For us to be upstanding members of our communities who play a vital role in the functioning of our society, we must have a solid identity. Our identities are shaped throughout our lives, and they inform our values, morals, and ethics. It is a priority for a parent to teach a child about who they are, where they come from, share history and language, and culture to anchor a child in their identity.

In South Africa – we are lucky to live in a multicultural, multilingual, multi-racial society with many different identities. It is not at all uncommon to have a family with a mixed background, be it a different tribe or race, parents often speaking different languages to their children, etc. 

Preserving Your Culture Whilst Introducing A Different Culture 

Steffi Asisi, an Indonesian woman married to a coloured man and living in Cape Town with a beautiful son shared important insights as to how her son is raised. She says,

“My husband and I decided that we wanted our kids to know our languages. I want my kids to understand Indonesian because it is painful not knowing your language because you cannot connect with people.” 

Languages are a central component of one’s identity and connection to our families and community. If we want a child to have a sense of their identity, particularly that of their parents it is important to teach children their mother tongues. 

Steffi Asisi shares that her cooking, singing traditional songs, and introducing her child to people back in Indonesia are all vital components of educating her child on their identity. 

Why Is Identity Important?

Feminist psychologist Dr Simone Peters shared fascinating insights about identity in children. She says, 

“It helps one have a healthy self-esteem, be able to navigate major life changes, be confident in, accept your flaws and all that you are.” 

Dr Peters also shares how a sense of identity helps a child navigate their environment and helps them find their place in the world. She strongly suggests that we should be mindful as caregivers about imposing our desires onto our children. 

“We also need to allow a safe space for children to share their emotions by asking how they are feeling, and reassure them that their feelings matter,” says Dr Peters. 

An interesting perspective Dr Peters shared is that boys are socialised into toxic masculinity because we are rigid with our perspectives on gender roles. She urges, “give boys dolls so that they can learn how to be loving and nurturing fathers. Give girls trucks and dinosaurs, so that she learns that she is not limited to motherhood or the kitchen.”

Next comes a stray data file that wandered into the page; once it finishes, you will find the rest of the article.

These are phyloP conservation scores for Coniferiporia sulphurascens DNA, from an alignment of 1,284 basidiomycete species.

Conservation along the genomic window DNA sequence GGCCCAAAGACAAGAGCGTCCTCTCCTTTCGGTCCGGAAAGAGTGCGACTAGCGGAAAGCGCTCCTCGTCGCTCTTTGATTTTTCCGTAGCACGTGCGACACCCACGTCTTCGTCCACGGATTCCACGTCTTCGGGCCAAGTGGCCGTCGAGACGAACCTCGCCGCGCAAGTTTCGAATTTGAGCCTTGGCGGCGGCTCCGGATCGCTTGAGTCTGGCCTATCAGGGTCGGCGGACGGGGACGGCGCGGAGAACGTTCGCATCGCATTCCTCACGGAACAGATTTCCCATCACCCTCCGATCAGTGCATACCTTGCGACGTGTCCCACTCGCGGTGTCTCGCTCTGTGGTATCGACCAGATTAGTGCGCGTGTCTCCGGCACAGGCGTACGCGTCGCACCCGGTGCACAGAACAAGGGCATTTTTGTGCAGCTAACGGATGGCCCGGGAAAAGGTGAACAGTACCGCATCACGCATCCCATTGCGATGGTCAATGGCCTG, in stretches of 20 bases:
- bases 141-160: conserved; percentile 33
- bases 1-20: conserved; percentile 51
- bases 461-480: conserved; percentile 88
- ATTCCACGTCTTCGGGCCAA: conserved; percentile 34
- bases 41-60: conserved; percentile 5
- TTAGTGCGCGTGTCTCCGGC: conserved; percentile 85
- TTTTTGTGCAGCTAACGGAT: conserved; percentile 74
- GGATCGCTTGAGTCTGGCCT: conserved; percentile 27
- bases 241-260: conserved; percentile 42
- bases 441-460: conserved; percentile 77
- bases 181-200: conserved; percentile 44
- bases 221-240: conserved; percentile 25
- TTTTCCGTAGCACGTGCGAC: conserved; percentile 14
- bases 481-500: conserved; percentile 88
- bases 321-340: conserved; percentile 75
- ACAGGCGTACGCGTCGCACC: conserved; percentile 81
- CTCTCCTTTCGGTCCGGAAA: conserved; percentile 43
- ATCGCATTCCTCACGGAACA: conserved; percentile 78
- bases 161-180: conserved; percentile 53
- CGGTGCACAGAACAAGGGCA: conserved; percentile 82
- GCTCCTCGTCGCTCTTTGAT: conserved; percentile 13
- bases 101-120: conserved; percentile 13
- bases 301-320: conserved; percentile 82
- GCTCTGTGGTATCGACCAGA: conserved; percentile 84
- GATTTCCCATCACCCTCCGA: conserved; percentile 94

Be Proactive Despite The Environment

Rozanne McKenzie, a South African woman married to a British man has a brilliant perspective on parenting her mixed-race children. She says it is important for her children to have access to the Cape Flats where she is from. She says, 

“We have worked hard to give them a comfortable life, but it wasn’t easy.”

Rozanne shares that for her and her husband having open communication is important. “We talk a lot about what our heritage is, and the kids really enjoy learning about where we come from.” This is an excellent way to parent children because it gives them access to their identities through open communication, traveling to their motherlands, without determining what they should or shouldn’t take into consideration.

Our Children Will Develop Their Own Identities

Overall, it seems as though children raised with a strong sense of identity and understanding of who they are can often be more self-aware with a good sense of self-esteem. It also helps children respect other cultures and traditions when they are raised with a sense of respect for traditions and culture. It creates a sense of empowerment to understand who you are regardless of your environment or parents from different backgrounds. 

An important factor to keep in mind is that as children grow up, they will discover additional identities and we need to be accepting of those identities. It is for this reason Dr Simone Peters said we must be aware of gender roles and conditioning. It may be important to keep gender roles at a minimum or discuss it with children. We may have children who later do not identify with the gender they were assigned at birth. We may have children who are gay, lesbians, bisexual, etc and we must safeguard our children. If we allow our children a safe place and communicate with them, it will be easier to navigate the world as a queer person for example. 

The Long And Short Of Identities 

We need to teach our children who we are, who our ancestors were, their connection to their land, and who their communities are. This allows them to have strong, sturdy roots. As time goes on with a strong foundation and open communication, children will naturally develop their own unique identities and share them with us. We need to be receptive to who they are apart from us. Children are individuals and each one will be different with a myriad of identities that encompasses who they are.